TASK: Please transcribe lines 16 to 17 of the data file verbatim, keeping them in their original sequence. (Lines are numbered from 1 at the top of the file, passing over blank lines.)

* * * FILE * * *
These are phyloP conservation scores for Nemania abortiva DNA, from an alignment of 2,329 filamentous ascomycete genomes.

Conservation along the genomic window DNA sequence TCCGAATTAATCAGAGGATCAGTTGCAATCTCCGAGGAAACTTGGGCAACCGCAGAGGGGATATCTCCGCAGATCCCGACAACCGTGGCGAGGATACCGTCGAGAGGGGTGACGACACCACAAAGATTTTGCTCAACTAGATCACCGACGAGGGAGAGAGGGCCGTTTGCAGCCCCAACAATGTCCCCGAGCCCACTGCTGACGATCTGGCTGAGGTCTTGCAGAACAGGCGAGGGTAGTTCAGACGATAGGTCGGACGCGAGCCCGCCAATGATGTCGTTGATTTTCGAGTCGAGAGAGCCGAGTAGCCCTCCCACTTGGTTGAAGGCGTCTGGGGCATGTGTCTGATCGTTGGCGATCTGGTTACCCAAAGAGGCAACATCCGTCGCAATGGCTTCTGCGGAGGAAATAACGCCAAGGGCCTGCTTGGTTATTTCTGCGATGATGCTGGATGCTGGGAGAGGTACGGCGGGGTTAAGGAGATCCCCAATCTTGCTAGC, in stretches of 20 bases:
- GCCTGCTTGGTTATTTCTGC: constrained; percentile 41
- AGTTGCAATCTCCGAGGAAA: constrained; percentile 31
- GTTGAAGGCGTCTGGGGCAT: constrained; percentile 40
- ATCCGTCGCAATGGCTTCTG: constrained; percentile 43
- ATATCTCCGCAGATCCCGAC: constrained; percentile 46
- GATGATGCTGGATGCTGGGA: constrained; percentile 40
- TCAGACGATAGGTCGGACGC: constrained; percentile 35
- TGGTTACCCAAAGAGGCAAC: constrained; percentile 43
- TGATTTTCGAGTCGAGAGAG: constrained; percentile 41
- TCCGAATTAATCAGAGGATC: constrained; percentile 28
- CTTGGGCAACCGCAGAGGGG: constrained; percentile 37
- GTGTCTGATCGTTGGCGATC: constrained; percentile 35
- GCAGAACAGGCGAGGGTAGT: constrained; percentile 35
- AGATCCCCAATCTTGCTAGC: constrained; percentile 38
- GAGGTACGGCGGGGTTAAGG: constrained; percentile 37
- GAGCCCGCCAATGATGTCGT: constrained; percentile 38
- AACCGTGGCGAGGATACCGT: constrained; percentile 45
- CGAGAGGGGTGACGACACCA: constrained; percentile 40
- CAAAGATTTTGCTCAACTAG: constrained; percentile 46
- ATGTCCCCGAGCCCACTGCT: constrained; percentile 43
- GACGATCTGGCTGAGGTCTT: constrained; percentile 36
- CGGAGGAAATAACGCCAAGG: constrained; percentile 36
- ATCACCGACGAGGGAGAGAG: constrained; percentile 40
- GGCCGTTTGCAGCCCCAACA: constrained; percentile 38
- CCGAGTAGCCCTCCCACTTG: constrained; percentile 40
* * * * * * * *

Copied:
- AGATCCCCAATCTTGCTAGC: constrained; percentile 38
- GAGGTACGGCGGGGTTAAGG: constrained; percentile 37